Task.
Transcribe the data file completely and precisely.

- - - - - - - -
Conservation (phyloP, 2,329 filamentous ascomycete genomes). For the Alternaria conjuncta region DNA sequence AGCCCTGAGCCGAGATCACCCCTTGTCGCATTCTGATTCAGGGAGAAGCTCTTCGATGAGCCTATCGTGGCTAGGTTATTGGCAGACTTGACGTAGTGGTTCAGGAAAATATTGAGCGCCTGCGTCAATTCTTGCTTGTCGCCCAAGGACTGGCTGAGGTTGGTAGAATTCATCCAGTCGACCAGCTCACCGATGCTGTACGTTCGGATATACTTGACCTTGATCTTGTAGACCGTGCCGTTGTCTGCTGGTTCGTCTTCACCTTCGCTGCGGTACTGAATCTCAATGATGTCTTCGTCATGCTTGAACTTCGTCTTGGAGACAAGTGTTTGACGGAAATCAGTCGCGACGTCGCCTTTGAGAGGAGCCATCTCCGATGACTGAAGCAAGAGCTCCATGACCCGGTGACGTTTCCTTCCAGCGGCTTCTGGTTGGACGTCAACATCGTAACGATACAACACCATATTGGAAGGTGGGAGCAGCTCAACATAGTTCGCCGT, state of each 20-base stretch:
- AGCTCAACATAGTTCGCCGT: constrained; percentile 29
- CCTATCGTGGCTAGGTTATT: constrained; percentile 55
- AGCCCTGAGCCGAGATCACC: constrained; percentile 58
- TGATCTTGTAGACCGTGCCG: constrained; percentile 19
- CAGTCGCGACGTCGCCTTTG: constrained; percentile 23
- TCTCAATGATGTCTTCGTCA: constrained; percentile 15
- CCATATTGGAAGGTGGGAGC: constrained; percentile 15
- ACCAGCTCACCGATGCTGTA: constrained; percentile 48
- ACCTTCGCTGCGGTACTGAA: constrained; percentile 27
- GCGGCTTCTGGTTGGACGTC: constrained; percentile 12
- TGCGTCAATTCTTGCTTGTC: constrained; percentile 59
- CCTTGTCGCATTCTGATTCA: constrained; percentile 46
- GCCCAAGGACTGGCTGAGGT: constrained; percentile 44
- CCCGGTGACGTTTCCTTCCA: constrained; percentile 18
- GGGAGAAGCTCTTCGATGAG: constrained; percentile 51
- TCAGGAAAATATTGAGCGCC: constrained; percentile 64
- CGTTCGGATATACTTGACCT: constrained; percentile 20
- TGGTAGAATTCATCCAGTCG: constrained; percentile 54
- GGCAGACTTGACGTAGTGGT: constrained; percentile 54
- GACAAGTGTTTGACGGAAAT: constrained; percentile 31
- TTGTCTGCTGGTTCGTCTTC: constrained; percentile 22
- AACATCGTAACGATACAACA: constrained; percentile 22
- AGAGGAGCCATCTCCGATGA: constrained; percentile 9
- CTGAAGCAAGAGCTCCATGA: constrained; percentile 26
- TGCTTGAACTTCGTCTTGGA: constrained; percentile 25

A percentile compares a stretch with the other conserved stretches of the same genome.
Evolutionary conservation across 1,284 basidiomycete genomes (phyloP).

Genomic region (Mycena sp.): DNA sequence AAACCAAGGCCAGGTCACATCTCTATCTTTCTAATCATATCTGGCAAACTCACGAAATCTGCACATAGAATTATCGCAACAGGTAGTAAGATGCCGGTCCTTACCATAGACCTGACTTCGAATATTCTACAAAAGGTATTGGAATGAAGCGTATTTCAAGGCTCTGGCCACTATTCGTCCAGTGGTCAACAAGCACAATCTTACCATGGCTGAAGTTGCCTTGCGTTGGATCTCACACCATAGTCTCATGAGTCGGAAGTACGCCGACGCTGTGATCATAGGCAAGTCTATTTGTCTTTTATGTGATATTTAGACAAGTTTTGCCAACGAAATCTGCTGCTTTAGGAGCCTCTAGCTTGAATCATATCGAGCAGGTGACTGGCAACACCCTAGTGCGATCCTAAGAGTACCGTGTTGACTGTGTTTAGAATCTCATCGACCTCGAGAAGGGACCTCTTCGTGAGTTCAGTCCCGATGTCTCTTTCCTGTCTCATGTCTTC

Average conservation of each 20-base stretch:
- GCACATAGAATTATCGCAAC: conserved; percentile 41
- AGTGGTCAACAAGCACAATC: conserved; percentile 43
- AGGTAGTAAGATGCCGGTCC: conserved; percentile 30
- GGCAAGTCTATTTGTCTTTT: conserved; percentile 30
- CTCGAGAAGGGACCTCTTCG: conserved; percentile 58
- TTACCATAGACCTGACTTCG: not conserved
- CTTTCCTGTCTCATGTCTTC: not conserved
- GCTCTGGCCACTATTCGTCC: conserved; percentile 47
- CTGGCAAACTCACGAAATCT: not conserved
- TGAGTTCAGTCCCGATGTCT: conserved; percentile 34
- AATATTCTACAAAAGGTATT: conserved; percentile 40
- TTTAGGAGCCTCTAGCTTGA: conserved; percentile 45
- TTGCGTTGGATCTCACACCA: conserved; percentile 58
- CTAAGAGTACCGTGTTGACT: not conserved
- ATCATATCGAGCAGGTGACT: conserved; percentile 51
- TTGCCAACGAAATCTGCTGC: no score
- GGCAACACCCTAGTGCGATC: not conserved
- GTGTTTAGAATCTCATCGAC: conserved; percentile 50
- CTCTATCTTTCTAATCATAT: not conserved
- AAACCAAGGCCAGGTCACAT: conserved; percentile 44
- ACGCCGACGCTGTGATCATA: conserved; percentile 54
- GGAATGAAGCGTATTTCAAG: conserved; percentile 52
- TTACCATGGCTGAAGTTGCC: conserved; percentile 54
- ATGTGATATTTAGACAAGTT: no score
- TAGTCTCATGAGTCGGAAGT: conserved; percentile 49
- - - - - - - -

Conservation (phyloP, 2,329 filamentous ascomycete genomes). For the Alternaria conjuncta region DNA sequence AGCCCTGAGCCGAGATCACCCCTTGTCGCATTCTGATTCAGGGAGAAGCTCTTCGATGAGCCTATCGTGGCTAGGTTATTGGCAGACTTGACGTAGTGGTTCAGGAAAATATTGAGCGCCTGCGTCAATTCTTGCTTGTCGCCCAAGGACTGGCTGAGGTTGGTAGAATTCATCCAGTCGACCAGCTCACCGATGCTGTACGTTCGGATATACTTGACCTTGATCTTGTAGACCGTGCCGTTGTCTGCTGGTTCGTCTTCACCTTCGCTGCGGTACTGAATCTCAATGATGTCTTCGTCATGCTTGAACTTCGTCTTGGAGACAAGTGTTTGACGGAAATCAGTCGCGACGTCGCCTTTGAGAGGAGCCATCTCCGATGACTGAAGCAAGAGCTCCATGACCCGGTGACGTTTCCTTCCAGCGGCTTCTGGTTGGACGTCAACATCGTAACGATACAACACCATATTGGAAGGTGGGAGCAGCTCAACATAGTTCGCCGT, state of each 20-base stretch:
- AGCTCAACATAGTTCGCCGT: constrained; percentile 29
- CCTATCGTGGCTAGGTTATT: constrained; percentile 55
- AGCCCTGAGCCGAGATCACC: constrained; percentile 58
- TGATCTTGTAGACCGTGCCG: constrained; percentile 19
- CAGTCGCGACGTCGCCTTTG: constrained; percentile 23
- TCTCAATGATGTCTTCGTCA: constrained; percentile 15
- CCATATTGGAAGGTGGGAGC: constrained; percentile 15
- ACCAGCTCACCGATGCTGTA: constrained; percentile 48
- ACCTTCGCTGCGGTACTGAA: constrained; percentile 27
- GCGGCTTCTGGTTGGACGTC: constrained; percentile 12
- TGCGTCAATTCTTGCTTGTC: constrained; percentile 59
- CCTTGTCGCATTCTGATTCA: constrained; percentile 46
- GCCCAAGGACTGGCTGAGGT: constrained; percentile 44
- CCCGGTGACGTTTCCTTCCA: constrained; percentile 18
- GGGAGAAGCTCTTCGATGAG: constrained; percentile 51
- TCAGGAAAATATTGAGCGCC: constrained; percentile 64
- CGTTCGGATATACTTGACCT: constrained; percentile 20
- TGGTAGAATTCATCCAGTCG: constrained; percentile 54
- GGCAGACTTGACGTAGTGGT: constrained; percentile 54
- GACAAGTGTTTGACGGAAAT: constrained; percentile 31
- TTGTCTGCTGGTTCGTCTTC: constrained; percentile 22
- AACATCGTAACGATACAACA: constrained; percentile 22
- AGAGGAGCCATCTCCGATGA: constrained; percentile 9
- CTGAAGCAAGAGCTCCATGA: constrained; percentile 26
- TGCTTGAACTTCGTCTTGGA: constrained; percentile 25

A percentile compares a stretch with the other conserved stretches of the same genome.
Evolutionary conservation across 1,284 basidiomycete genomes (phyloP).

Genomic region (Mycena sp.): DNA sequence AAACCAAGGCCAGGTCACATCTCTATCTTTCTAATCATATCTGGCAAACTCACGAAATCTGCACATAGAATTATCGCAACAGGTAGTAAGATGCCGGTCCTTACCATAGACCTGACTTCGAATATTCTACAAAAGGTATTGGAATGAAGCGTATTTCAAGGCTCTGGCCACTATTCGTCCAGTGGTCAACAAGCACAATCTTACCATGGCTGAAGTTGCCTTGCGTTGGATCTCACACCATAGTCTCATGAGTCGGAAGTACGCCGACGCTGTGATCATAGGCAAGTCTATTTGTCTTTTATGTGATATTTAGACAAGTTTTGCCAACGAAATCTGCTGCTTTAGGAGCCTCTAGCTTGAATCATATCGAGCAGGTGACTGGCAACACCCTAGTGCGATCCTAAGAGTACCGTGTTGACTGTGTTTAGAATCTCATCGACCTCGAGAAGGGACCTCTTCGTGAGTTCAGTCCCGATGTCTCTTTCCTGTCTCATGTCTTC

Average conservation of each 20-base stretch:
- GCACATAGAATTATCGCAAC: conserved; percentile 41
- AGTGGTCAACAAGCACAATC: conserved; percentile 43
- AGGTAGTAAGATGCCGGTCC: conserved; percentile 30
- GGCAAGTCTATTTGTCTTTT: conserved; percentile 30
- CTCGAGAAGGGACCTCTTCG: conserved; percentile 58
- TTACCATAGACCTGACTTCG: not conserved
- CTTTCCTGTCTCATGTCTTC: not conserved
- GCTCTGGCCACTATTCGTCC: conserved; percentile 47
- CTGGCAAACTCACGAAATCT: not conserved
- TGAGTTCAGTCCCGATGTCT: conserved; percentile 34
- AATATTCTACAAAAGGTATT: conserved; percentile 40
- TTTAGGAGCCTCTAGCTTGA: conserved; percentile 45
- TTGCGTTGGATCTCACACCA: conserved; percentile 58
- CTAAGAGTACCGTGTTGACT: not conserved
- ATCATATCGAGCAGGTGACT: conserved; percentile 51
- TTGCCAACGAAATCTGCTGC: no score
- GGCAACACCCTAGTGCGATC: not conserved
- GTGTTTAGAATCTCATCGAC: conserved; percentile 50
- CTCTATCTTTCTAATCATAT: not conserved
- AAACCAAGGCCAGGTCACAT: conserved; percentile 44
- ACGCCGACGCTGTGATCATA: conserved; percentile 54
- GGAATGAAGCGTATTTCAAG: conserved; percentile 52
- TTACCATGGCTGAAGTTGCC: conserved; percentile 54
- ATGTGATATTTAGACAAGTT: no score
- TAGTCTCATGAGTCGGAAGT: conserved; percentile 49